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I have a design problem. I'm asked to plan a design for a certain problem, where I need a few lists, and also a queue (which I need to create by myself, STL isn't allowed). In order to make the implementation more efficient, I thought about creating a generic list as follows: Create a node which contains a pointer to 'Data', an empty class. Then, any class that I want to make a list or a queue of (is the last sentence grammatically correct?), I'll just make it a subclass of data. That's the only way to make a generic list (I think), as we are not allowed to use void*. The problem begins when I want to use a certain method of a certain class in a certain list. I can't do that, since 'Data' doesn't know that function. Creating a virtual function in Data is counter-logical and ugly, and we're also not allowed to use any downcasting. Is there a way to overcome the problem using generic ADTs? Or must I create specific lists? Thank you very much! edit: We are also not allowed to use templates.

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Templates are very much the canonical way to build generic data structures in C++, not subclassing. –  leftaroundabout May 28 '12 at 15:26

1 Answer 1

About the list and the queue, maybe you can adopt the same approach taken by the STL: just create the list, and then stack, as an adaptor of the list in which you only push and pop from the end.

About those contraints, which seems to be draconian, don't I suppose that the objective is for you to use templates?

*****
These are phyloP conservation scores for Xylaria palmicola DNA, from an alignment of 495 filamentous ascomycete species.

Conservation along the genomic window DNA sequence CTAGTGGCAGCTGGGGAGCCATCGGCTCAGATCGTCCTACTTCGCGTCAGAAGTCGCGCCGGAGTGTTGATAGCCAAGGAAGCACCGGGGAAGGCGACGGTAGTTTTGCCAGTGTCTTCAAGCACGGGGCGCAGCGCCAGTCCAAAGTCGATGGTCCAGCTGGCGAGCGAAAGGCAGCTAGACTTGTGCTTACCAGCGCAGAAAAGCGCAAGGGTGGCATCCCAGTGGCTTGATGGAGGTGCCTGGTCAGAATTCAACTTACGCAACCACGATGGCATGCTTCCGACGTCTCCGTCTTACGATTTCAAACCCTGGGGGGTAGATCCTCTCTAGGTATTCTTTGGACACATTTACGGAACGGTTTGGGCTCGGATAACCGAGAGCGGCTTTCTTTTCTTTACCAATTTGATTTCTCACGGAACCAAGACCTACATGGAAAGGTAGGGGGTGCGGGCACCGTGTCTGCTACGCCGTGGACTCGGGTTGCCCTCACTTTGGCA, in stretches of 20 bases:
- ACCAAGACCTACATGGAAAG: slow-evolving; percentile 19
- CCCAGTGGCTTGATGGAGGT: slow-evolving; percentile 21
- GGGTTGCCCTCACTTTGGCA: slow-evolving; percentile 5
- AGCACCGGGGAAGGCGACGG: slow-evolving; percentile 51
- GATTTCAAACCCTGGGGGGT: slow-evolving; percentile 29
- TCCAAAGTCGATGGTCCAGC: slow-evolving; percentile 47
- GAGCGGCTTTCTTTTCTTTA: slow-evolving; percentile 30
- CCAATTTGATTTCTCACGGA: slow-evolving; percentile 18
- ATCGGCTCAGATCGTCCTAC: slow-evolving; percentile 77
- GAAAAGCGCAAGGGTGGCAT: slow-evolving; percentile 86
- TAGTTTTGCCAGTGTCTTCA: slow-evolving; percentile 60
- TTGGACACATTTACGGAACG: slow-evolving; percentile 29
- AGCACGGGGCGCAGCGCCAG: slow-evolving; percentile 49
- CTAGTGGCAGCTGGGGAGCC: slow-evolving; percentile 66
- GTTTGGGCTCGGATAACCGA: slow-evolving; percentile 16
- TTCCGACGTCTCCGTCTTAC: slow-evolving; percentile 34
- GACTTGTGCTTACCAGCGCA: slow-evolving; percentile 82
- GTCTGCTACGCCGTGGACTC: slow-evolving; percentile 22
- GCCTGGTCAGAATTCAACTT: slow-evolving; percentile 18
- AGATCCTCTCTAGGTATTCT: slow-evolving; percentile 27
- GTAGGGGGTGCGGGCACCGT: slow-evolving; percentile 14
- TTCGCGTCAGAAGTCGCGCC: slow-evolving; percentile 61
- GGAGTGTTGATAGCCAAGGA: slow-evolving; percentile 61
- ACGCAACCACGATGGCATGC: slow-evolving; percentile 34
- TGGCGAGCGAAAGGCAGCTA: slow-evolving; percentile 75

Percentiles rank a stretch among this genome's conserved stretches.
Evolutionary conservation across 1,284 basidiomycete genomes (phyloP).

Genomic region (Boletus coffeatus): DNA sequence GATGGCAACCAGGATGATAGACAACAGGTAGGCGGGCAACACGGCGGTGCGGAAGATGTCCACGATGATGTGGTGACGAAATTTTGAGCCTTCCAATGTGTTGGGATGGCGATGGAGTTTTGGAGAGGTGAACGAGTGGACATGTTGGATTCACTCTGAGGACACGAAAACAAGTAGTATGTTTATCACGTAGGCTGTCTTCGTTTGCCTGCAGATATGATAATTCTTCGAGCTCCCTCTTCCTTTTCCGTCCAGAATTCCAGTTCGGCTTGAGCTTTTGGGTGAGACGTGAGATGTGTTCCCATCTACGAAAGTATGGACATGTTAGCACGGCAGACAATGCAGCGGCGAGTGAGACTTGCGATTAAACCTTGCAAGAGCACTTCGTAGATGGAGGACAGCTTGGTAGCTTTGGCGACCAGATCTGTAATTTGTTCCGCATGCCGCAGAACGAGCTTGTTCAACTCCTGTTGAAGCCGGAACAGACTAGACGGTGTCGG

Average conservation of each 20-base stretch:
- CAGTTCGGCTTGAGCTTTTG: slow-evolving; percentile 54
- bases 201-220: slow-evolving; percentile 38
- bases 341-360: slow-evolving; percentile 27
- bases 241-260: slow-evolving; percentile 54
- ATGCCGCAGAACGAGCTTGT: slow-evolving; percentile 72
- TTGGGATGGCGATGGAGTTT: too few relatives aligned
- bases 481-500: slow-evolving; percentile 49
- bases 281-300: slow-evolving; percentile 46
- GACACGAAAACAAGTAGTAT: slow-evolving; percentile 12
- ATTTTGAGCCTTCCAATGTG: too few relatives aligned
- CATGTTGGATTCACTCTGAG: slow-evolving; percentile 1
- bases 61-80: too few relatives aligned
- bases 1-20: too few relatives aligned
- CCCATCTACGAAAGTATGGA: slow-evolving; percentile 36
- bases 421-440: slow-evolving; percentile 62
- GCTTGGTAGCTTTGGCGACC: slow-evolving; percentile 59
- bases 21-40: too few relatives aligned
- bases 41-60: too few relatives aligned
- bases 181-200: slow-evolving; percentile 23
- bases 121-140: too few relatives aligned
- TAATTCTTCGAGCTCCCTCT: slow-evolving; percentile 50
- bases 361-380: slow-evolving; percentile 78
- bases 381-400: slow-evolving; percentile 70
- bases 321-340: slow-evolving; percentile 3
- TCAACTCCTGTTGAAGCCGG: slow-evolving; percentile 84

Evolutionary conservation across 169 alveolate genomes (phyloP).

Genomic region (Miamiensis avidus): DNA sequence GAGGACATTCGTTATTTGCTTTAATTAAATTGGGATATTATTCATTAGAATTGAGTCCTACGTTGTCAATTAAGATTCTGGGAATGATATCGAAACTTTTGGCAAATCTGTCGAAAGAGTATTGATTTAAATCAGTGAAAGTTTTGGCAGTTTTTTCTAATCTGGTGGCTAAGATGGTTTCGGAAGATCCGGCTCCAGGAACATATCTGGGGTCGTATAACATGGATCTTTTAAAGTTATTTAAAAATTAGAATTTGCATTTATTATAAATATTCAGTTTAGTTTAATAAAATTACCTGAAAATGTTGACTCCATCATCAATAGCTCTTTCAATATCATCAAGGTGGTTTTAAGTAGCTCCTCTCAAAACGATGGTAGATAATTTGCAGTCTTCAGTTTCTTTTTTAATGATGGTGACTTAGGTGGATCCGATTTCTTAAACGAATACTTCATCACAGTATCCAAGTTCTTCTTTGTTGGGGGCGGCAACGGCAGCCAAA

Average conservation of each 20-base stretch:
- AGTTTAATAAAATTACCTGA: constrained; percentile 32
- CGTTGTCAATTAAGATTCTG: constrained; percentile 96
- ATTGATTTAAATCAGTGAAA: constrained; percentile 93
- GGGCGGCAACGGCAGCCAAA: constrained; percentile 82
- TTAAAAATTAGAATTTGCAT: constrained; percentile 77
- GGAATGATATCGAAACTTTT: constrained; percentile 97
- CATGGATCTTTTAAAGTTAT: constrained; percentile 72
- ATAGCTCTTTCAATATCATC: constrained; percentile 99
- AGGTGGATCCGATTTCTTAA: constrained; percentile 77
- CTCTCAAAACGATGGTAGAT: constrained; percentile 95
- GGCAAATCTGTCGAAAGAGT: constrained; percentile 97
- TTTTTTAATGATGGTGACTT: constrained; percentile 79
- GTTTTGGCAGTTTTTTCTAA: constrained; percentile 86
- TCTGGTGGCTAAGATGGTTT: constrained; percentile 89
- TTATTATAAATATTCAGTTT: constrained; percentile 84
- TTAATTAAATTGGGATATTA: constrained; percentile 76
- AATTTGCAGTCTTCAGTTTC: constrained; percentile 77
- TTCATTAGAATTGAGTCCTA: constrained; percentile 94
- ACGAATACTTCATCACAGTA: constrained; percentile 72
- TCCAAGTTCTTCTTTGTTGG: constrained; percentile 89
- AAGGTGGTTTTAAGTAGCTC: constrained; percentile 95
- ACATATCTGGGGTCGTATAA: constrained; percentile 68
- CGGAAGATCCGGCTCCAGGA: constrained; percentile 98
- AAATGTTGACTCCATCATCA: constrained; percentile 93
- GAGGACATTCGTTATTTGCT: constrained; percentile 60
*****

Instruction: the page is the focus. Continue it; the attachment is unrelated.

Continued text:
Instead of creating and empty class, which if does not contain any method does not serve you at all, use a template as in the following example:

template<typename T>
class List {

    class Node {
        Node(T* d)
            { data.reset( new Data( d ) ); }
        T * getData()
            { return data; }
        Node * getSig()
            { return sig; }
        std::auto_ptr<T> data;
        Node * sig;

// Lots of more things...

You can find more info here:


Hope this helps.

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Beware of the auto_ptr in this case. Are you sure this will behave correctly when the default copy constructor and assignment operator will be involved. Also, what's the point to re-implement the standard library? –  Alessandro Teruzzi May 28 '12 at 15:32
Oh, we're also not allowed to use templates. Draconian indeed. But maybe it's for a reason. Taken from the exercise's FAQ: "Q: Can I use Template? A: No, and I will explain you in the code review meeting why, even if was allowed, it would not have been the right tool for the design." Is there any other way? –  nodwj May 28 '12 at 15:36
@Alessandro, you should carefully check the question from the op. Then you'll be able to answer your question by yourself. –  Baltasarq May 28 '12 at 15:48
@user1330810, if there is another way I don't know about it. Generic programming (templates) and polymorphism (inheritance + virtual methods) are the only way to create collections that do not depend on a given, specific class. –  Baltasarq May 28 '12 at 15:51
@Baltasarq That's my point, if they are not allowed to use the standard library I was assuming that the template were not suitable as well. –  Alessandro Teruzzi May 28 '12 at 15:53

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